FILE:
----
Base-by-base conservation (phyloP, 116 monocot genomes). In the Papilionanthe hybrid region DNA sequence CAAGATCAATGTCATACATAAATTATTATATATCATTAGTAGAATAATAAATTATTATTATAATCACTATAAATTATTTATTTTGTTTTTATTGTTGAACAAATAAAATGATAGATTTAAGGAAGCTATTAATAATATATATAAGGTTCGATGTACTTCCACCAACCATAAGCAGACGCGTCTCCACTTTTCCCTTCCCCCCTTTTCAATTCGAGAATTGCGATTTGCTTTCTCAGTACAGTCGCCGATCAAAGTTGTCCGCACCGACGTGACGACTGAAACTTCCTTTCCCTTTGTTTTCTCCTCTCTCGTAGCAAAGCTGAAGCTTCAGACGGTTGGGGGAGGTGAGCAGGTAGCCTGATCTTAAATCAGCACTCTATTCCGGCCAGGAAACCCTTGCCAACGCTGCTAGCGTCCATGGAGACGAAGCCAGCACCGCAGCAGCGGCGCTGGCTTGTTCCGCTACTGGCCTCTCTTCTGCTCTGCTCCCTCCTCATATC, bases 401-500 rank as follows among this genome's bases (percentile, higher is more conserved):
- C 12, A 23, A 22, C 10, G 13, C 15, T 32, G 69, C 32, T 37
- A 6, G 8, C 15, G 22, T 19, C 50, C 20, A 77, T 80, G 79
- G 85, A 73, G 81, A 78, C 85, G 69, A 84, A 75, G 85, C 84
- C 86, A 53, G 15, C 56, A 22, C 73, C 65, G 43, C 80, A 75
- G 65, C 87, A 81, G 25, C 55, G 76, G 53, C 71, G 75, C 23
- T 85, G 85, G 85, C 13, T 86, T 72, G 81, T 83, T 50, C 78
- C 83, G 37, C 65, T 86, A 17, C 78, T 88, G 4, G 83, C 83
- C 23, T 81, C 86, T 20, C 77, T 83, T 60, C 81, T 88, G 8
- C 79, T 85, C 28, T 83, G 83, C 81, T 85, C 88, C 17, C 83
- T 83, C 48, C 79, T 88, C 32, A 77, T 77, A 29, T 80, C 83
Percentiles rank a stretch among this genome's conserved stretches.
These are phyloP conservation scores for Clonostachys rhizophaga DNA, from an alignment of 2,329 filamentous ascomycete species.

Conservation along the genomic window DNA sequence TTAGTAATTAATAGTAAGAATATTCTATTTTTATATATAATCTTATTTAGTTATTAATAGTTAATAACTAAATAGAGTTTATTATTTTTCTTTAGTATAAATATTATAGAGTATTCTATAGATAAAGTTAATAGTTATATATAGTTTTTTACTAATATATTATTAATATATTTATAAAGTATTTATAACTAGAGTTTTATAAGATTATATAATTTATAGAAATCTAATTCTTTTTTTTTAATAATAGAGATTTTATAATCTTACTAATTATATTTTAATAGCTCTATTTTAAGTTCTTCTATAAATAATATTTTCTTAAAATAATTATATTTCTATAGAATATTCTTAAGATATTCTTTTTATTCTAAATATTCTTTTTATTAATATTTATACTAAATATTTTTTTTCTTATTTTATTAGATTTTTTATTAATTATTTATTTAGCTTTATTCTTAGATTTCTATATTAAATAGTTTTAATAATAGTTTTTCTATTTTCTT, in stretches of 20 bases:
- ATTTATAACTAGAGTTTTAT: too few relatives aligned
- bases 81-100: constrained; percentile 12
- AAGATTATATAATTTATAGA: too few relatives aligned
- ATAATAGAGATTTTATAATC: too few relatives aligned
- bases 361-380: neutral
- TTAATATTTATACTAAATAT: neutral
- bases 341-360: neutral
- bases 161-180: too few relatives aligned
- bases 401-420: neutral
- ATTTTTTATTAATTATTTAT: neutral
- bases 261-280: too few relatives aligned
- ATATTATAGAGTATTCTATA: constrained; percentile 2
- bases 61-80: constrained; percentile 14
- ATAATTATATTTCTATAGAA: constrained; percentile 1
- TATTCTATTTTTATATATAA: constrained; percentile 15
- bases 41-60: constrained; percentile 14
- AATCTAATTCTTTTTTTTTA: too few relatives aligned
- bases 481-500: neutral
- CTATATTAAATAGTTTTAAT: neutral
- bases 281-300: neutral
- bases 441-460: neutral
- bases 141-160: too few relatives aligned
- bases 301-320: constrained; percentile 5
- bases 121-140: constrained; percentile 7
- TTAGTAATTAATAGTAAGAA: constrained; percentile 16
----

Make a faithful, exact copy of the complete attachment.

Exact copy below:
Base-by-base conservation (phyloP, 116 monocot genomes). In the Papilionanthe hybrid region DNA sequence CAAGATCAATGTCATACATAAATTATTATATATCATTAGTAGAATAATAAATTATTATTATAATCACTATAAATTATTTATTTTGTTTTTATTGTTGAACAAATAAAATGATAGATTTAAGGAAGCTATTAATAATATATATAAGGTTCGATGTACTTCCACCAACCATAAGCAGACGCGTCTCCACTTTTCCCTTCCCCCCTTTTCAATTCGAGAATTGCGATTTGCTTTCTCAGTACAGTCGCCGATCAAAGTTGTCCGCACCGACGTGACGACTGAAACTTCCTTTCCCTTTGTTTTCTCCTCTCTCGTAGCAAAGCTGAAGCTTCAGACGGTTGGGGGAGGTGAGCAGGTAGCCTGATCTTAAATCAGCACTCTATTCCGGCCAGGAAACCCTTGCCAACGCTGCTAGCGTCCATGGAGACGAAGCCAGCACCGCAGCAGCGGCGCTGGCTTGTTCCGCTACTGGCCTCTCTTCTGCTCTGCTCCCTCCTCATATC, bases 401-500 rank as follows among this genome's bases (percentile, higher is more conserved):
- C 12, A 23, A 22, C 10, G 13, C 15, T 32, G 69, C 32, T 37
- A 6, G 8, C 15, G 22, T 19, C 50, C 20, A 77, T 80, G 79
- G 85, A 73, G 81, A 78, C 85, G 69, A 84, A 75, G 85, C 84
- C 86, A 53, G 15, C 56, A 22, C 73, C 65, G 43, C 80, A 75
- G 65, C 87, A 81, G 25, C 55, G 76, G 53, C 71, G 75, C 23
- T 85, G 85, G 85, C 13, T 86, T 72, G 81, T 83, T 50, C 78
- C 83, G 37, C 65, T 86, A 17, C 78, T 88, G 4, G 83, C 83
- C 23, T 81, C 86, T 20, C 77, T 83, T 60, C 81, T 88, G 8
- C 79, T 85, C 28, T 83, G 83, C 81, T 85, C 88, C 17, C 83
- T 83, C 48, C 79, T 88, C 32, A 77, T 77, A 29, T 80, C 83
Percentiles rank a stretch among this genome's conserved stretches.
These are phyloP conservation scores for Clonostachys rhizophaga DNA, from an alignment of 2,329 filamentous ascomycete species.

Conservation along the genomic window DNA sequence TTAGTAATTAATAGTAAGAATATTCTATTTTTATATATAATCTTATTTAGTTATTAATAGTTAATAACTAAATAGAGTTTATTATTTTTCTTTAGTATAAATATTATAGAGTATTCTATAGATAAAGTTAATAGTTATATATAGTTTTTTACTAATATATTATTAATATATTTATAAAGTATTTATAACTAGAGTTTTATAAGATTATATAATTTATAGAAATCTAATTCTTTTTTTTTAATAATAGAGATTTTATAATCTTACTAATTATATTTTAATAGCTCTATTTTAAGTTCTTCTATAAATAATATTTTCTTAAAATAATTATATTTCTATAGAATATTCTTAAGATATTCTTTTTATTCTAAATATTCTTTTTATTAATATTTATACTAAATATTTTTTTTCTTATTTTATTAGATTTTTTATTAATTATTTATTTAGCTTTATTCTTAGATTTCTATATTAAATAGTTTTAATAATAGTTTTTCTATTTTCTT, in stretches of 20 bases:
- ATTTATAACTAGAGTTTTAT: too few relatives aligned
- bases 81-100: constrained; percentile 12
- AAGATTATATAATTTATAGA: too few relatives aligned
- ATAATAGAGATTTTATAATC: too few relatives aligned
- bases 361-380: neutral
- TTAATATTTATACTAAATAT: neutral
- bases 341-360: neutral
- bases 161-180: too few relatives aligned
- bases 401-420: neutral
- ATTTTTTATTAATTATTTAT: neutral
- bases 261-280: too few relatives aligned
- ATATTATAGAGTATTCTATA: constrained; percentile 2
- bases 61-80: constrained; percentile 14
- ATAATTATATTTCTATAGAA: constrained; percentile 1
- TATTCTATTTTTATATATAA: constrained; percentile 15
- bases 41-60: constrained; percentile 14
- AATCTAATTCTTTTTTTTTA: too few relatives aligned
- bases 481-500: neutral
- CTATATTAAATAGTTTTAAT: neutral
- bases 281-300: neutral
- bases 441-460: neutral
- bases 141-160: too few relatives aligned
- bases 301-320: constrained; percentile 5
- bases 121-140: constrained; percentile 7
- TTAGTAATTAATAGTAAGAA: constrained; percentile 16